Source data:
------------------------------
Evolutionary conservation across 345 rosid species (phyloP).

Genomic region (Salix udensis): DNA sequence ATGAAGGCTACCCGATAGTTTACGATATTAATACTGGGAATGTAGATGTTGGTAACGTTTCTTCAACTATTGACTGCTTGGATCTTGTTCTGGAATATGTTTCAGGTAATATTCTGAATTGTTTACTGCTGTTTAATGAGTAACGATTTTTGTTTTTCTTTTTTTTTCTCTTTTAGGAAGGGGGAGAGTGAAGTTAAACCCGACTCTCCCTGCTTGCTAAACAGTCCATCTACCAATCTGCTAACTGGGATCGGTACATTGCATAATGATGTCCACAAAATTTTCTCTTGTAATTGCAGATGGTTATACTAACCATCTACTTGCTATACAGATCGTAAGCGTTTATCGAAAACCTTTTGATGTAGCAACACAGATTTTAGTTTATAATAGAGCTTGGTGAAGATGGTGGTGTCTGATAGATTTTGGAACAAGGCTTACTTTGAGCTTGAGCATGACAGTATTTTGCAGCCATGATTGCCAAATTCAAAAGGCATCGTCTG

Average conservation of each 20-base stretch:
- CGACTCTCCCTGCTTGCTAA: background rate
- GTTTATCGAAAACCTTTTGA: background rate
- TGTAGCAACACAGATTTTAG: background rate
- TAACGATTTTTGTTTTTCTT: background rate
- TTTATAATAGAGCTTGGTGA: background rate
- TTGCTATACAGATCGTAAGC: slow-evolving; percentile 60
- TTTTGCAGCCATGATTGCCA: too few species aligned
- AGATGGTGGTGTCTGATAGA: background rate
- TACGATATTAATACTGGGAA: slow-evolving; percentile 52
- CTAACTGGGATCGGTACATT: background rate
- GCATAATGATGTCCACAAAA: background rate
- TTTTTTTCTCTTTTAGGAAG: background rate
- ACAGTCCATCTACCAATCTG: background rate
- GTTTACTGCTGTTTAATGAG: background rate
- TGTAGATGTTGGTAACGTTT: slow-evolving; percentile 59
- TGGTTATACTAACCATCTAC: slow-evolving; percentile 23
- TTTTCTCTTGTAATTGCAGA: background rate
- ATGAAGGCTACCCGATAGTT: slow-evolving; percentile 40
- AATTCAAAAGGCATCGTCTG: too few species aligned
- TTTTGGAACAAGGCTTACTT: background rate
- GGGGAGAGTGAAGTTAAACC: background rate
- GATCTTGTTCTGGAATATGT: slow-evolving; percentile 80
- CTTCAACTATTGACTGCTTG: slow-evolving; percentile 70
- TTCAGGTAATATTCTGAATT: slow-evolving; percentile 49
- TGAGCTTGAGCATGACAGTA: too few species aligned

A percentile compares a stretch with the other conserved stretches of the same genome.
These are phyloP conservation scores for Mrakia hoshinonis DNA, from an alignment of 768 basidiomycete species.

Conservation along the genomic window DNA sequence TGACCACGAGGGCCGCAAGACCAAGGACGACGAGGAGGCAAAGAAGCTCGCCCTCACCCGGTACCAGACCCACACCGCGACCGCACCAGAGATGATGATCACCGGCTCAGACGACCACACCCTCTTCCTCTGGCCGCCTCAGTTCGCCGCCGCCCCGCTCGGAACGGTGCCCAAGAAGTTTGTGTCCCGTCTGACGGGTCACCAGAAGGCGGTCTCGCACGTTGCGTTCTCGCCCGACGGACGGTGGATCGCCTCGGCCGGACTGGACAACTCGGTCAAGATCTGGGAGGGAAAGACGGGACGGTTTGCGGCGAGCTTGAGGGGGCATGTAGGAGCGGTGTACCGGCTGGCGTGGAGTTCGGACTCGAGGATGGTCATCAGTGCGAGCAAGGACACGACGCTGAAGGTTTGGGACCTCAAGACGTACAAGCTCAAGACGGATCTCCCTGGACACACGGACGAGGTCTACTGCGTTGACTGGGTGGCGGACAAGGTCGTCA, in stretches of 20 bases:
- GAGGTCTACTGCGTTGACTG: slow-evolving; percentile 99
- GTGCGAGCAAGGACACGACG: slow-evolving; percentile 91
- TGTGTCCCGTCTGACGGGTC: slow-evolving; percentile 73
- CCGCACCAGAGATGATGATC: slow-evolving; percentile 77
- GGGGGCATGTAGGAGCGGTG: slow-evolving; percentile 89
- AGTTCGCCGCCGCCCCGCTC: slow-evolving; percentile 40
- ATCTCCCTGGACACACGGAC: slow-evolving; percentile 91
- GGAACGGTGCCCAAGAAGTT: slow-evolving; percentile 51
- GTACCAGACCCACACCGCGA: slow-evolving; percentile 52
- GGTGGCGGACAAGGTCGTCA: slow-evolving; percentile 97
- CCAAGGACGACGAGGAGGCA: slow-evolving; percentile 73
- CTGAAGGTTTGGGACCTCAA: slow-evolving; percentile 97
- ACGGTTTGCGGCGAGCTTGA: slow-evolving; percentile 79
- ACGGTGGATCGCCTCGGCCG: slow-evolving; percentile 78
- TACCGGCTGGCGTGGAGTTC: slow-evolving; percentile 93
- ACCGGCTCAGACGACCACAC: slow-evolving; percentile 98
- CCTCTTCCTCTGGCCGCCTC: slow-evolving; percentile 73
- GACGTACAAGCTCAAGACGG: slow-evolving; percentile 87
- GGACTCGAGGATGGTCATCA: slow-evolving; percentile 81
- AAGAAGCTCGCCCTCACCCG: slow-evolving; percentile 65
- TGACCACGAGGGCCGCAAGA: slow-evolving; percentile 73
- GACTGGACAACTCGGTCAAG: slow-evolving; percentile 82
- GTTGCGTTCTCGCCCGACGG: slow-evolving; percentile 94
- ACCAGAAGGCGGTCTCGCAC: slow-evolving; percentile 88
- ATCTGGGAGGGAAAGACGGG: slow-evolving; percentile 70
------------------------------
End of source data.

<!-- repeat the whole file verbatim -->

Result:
Evolutionary conservation across 345 rosid species (phyloP).

Genomic region (Salix udensis): DNA sequence ATGAAGGCTACCCGATAGTTTACGATATTAATACTGGGAATGTAGATGTTGGTAACGTTTCTTCAACTATTGACTGCTTGGATCTTGTTCTGGAATATGTTTCAGGTAATATTCTGAATTGTTTACTGCTGTTTAATGAGTAACGATTTTTGTTTTTCTTTTTTTTTCTCTTTTAGGAAGGGGGAGAGTGAAGTTAAACCCGACTCTCCCTGCTTGCTAAACAGTCCATCTACCAATCTGCTAACTGGGATCGGTACATTGCATAATGATGTCCACAAAATTTTCTCTTGTAATTGCAGATGGTTATACTAACCATCTACTTGCTATACAGATCGTAAGCGTTTATCGAAAACCTTTTGATGTAGCAACACAGATTTTAGTTTATAATAGAGCTTGGTGAAGATGGTGGTGTCTGATAGATTTTGGAACAAGGCTTACTTTGAGCTTGAGCATGACAGTATTTTGCAGCCATGATTGCCAAATTCAAAAGGCATCGTCTG

Average conservation of each 20-base stretch:
- CGACTCTCCCTGCTTGCTAA: background rate
- GTTTATCGAAAACCTTTTGA: background rate
- TGTAGCAACACAGATTTTAG: background rate
- TAACGATTTTTGTTTTTCTT: background rate
- TTTATAATAGAGCTTGGTGA: background rate
- TTGCTATACAGATCGTAAGC: slow-evolving; percentile 60
- TTTTGCAGCCATGATTGCCA: too few species aligned
- AGATGGTGGTGTCTGATAGA: background rate
- TACGATATTAATACTGGGAA: slow-evolving; percentile 52
- CTAACTGGGATCGGTACATT: background rate
- GCATAATGATGTCCACAAAA: background rate
- TTTTTTTCTCTTTTAGGAAG: background rate
- ACAGTCCATCTACCAATCTG: background rate
- GTTTACTGCTGTTTAATGAG: background rate
- TGTAGATGTTGGTAACGTTT: slow-evolving; percentile 59
- TGGTTATACTAACCATCTAC: slow-evolving; percentile 23
- TTTTCTCTTGTAATTGCAGA: background rate
- ATGAAGGCTACCCGATAGTT: slow-evolving; percentile 40
- AATTCAAAAGGCATCGTCTG: too few species aligned
- TTTTGGAACAAGGCTTACTT: background rate
- GGGGAGAGTGAAGTTAAACC: background rate
- GATCTTGTTCTGGAATATGT: slow-evolving; percentile 80
- CTTCAACTATTGACTGCTTG: slow-evolving; percentile 70
- TTCAGGTAATATTCTGAATT: slow-evolving; percentile 49
- TGAGCTTGAGCATGACAGTA: too few species aligned

A percentile compares a stretch with the other conserved stretches of the same genome.
These are phyloP conservation scores for Mrakia hoshinonis DNA, from an alignment of 768 basidiomycete species.

Conservation along the genomic window DNA sequence TGACCACGAGGGCCGCAAGACCAAGGACGACGAGGAGGCAAAGAAGCTCGCCCTCACCCGGTACCAGACCCACACCGCGACCGCACCAGAGATGATGATCACCGGCTCAGACGACCACACCCTCTTCCTCTGGCCGCCTCAGTTCGCCGCCGCCCCGCTCGGAACGGTGCCCAAGAAGTTTGTGTCCCGTCTGACGGGTCACCAGAAGGCGGTCTCGCACGTTGCGTTCTCGCCCGACGGACGGTGGATCGCCTCGGCCGGACTGGACAACTCGGTCAAGATCTGGGAGGGAAAGACGGGACGGTTTGCGGCGAGCTTGAGGGGGCATGTAGGAGCGGTGTACCGGCTGGCGTGGAGTTCGGACTCGAGGATGGTCATCAGTGCGAGCAAGGACACGACGCTGAAGGTTTGGGACCTCAAGACGTACAAGCTCAAGACGGATCTCCCTGGACACACGGACGAGGTCTACTGCGTTGACTGGGTGGCGGACAAGGTCGTCA, in stretches of 20 bases:
- GAGGTCTACTGCGTTGACTG: slow-evolving; percentile 99
- GTGCGAGCAAGGACACGACG: slow-evolving; percentile 91
- TGTGTCCCGTCTGACGGGTC: slow-evolving; percentile 73
- CCGCACCAGAGATGATGATC: slow-evolving; percentile 77
- GGGGGCATGTAGGAGCGGTG: slow-evolving; percentile 89
- AGTTCGCCGCCGCCCCGCTC: slow-evolving; percentile 40
- ATCTCCCTGGACACACGGAC: slow-evolving; percentile 91
- GGAACGGTGCCCAAGAAGTT: slow-evolving; percentile 51
- GTACCAGACCCACACCGCGA: slow-evolving; percentile 52
- GGTGGCGGACAAGGTCGTCA: slow-evolving; percentile 97
- CCAAGGACGACGAGGAGGCA: slow-evolving; percentile 73
- CTGAAGGTTTGGGACCTCAA: slow-evolving; percentile 97
- ACGGTTTGCGGCGAGCTTGA: slow-evolving; percentile 79
- ACGGTGGATCGCCTCGGCCG: slow-evolving; percentile 78
- TACCGGCTGGCGTGGAGTTC: slow-evolving; percentile 93
- ACCGGCTCAGACGACCACAC: slow-evolving; percentile 98
- CCTCTTCCTCTGGCCGCCTC: slow-evolving; percentile 73
- GACGTACAAGCTCAAGACGG: slow-evolving; percentile 87
- GGACTCGAGGATGGTCATCA: slow-evolving; percentile 81
- AAGAAGCTCGCCCTCACCCG: slow-evolving; percentile 65
- TGACCACGAGGGCCGCAAGA: slow-evolving; percentile 73
- GACTGGACAACTCGGTCAAG: slow-evolving; percentile 82
- GTTGCGTTCTCGCCCGACGG: slow-evolving; percentile 94
- ACCAGAAGGCGGTCTCGCAC: slow-evolving; percentile 88
- ATCTGGGAGGGAAAGACGGG: slow-evolving; percentile 70